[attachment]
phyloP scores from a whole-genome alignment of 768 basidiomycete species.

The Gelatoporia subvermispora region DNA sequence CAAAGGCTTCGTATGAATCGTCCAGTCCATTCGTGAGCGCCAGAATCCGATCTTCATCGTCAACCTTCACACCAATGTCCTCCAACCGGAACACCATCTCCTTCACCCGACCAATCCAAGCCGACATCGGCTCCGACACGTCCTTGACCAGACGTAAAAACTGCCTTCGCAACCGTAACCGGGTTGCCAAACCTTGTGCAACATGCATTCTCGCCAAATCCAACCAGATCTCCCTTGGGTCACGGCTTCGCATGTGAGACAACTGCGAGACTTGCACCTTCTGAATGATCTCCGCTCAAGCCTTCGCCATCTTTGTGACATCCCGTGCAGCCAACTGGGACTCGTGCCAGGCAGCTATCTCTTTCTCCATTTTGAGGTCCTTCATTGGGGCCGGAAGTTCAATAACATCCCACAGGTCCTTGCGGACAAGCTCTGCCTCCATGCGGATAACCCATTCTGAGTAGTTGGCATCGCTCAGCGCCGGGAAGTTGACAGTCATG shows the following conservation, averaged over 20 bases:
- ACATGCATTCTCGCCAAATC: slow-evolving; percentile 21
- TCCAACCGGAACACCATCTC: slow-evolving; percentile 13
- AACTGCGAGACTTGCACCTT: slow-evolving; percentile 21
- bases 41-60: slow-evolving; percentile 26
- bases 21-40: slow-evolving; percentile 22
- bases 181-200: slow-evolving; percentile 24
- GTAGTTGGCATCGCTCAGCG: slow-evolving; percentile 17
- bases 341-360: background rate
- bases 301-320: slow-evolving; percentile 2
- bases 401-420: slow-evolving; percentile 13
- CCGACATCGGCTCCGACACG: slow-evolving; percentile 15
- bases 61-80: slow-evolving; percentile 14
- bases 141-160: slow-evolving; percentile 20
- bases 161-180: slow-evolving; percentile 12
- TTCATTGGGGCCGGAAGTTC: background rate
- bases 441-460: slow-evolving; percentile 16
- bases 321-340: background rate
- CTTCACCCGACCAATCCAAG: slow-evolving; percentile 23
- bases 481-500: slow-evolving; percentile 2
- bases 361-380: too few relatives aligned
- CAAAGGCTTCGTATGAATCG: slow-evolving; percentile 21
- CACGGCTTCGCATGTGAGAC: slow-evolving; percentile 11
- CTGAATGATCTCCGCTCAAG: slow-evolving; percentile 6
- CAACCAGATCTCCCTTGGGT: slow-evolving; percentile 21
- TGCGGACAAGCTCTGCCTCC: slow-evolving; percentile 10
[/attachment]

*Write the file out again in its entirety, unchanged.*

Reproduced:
phyloP scores from a whole-genome alignment of 768 basidiomycete species.

The Gelatoporia subvermispora region DNA sequence CAAAGGCTTCGTATGAATCGTCCAGTCCATTCGTGAGCGCCAGAATCCGATCTTCATCGTCAACCTTCACACCAATGTCCTCCAACCGGAACACCATCTCCTTCACCCGACCAATCCAAGCCGACATCGGCTCCGACACGTCCTTGACCAGACGTAAAAACTGCCTTCGCAACCGTAACCGGGTTGCCAAACCTTGTGCAACATGCATTCTCGCCAAATCCAACCAGATCTCCCTTGGGTCACGGCTTCGCATGTGAGACAACTGCGAGACTTGCACCTTCTGAATGATCTCCGCTCAAGCCTTCGCCATCTTTGTGACATCCCGTGCAGCCAACTGGGACTCGTGCCAGGCAGCTATCTCTTTCTCCATTTTGAGGTCCTTCATTGGGGCCGGAAGTTCAATAACATCCCACAGGTCCTTGCGGACAAGCTCTGCCTCCATGCGGATAACCCATTCTGAGTAGTTGGCATCGCTCAGCGCCGGGAAGTTGACAGTCATG shows the following conservation, averaged over 20 bases:
- ACATGCATTCTCGCCAAATC: slow-evolving; percentile 21
- TCCAACCGGAACACCATCTC: slow-evolving; percentile 13
- AACTGCGAGACTTGCACCTT: slow-evolving; percentile 21
- bases 41-60: slow-evolving; percentile 26
- bases 21-40: slow-evolving; percentile 22
- bases 181-200: slow-evolving; percentile 24
- GTAGTTGGCATCGCTCAGCG: slow-evolving; percentile 17
- bases 341-360: background rate
- bases 301-320: slow-evolving; percentile 2
- bases 401-420: slow-evolving; percentile 13
- CCGACATCGGCTCCGACACG: slow-evolving; percentile 15
- bases 61-80: slow-evolving; percentile 14
- bases 141-160: slow-evolving; percentile 20
- bases 161-180: slow-evolving; percentile 12
- TTCATTGGGGCCGGAAGTTC: background rate
- bases 441-460: slow-evolving; percentile 16
- bases 321-340: background rate
- CTTCACCCGACCAATCCAAG: slow-evolving; percentile 23
- bases 481-500: slow-evolving; percentile 2
- bases 361-380: too few relatives aligned
- CAAAGGCTTCGTATGAATCG: slow-evolving; percentile 21
- CACGGCTTCGCATGTGAGAC: slow-evolving; percentile 11
- CTGAATGATCTCCGCTCAAG: slow-evolving; percentile 6
- CAACCAGATCTCCCTTGGGT: slow-evolving; percentile 21
- TGCGGACAAGCTCTGCCTCC: slow-evolving; percentile 10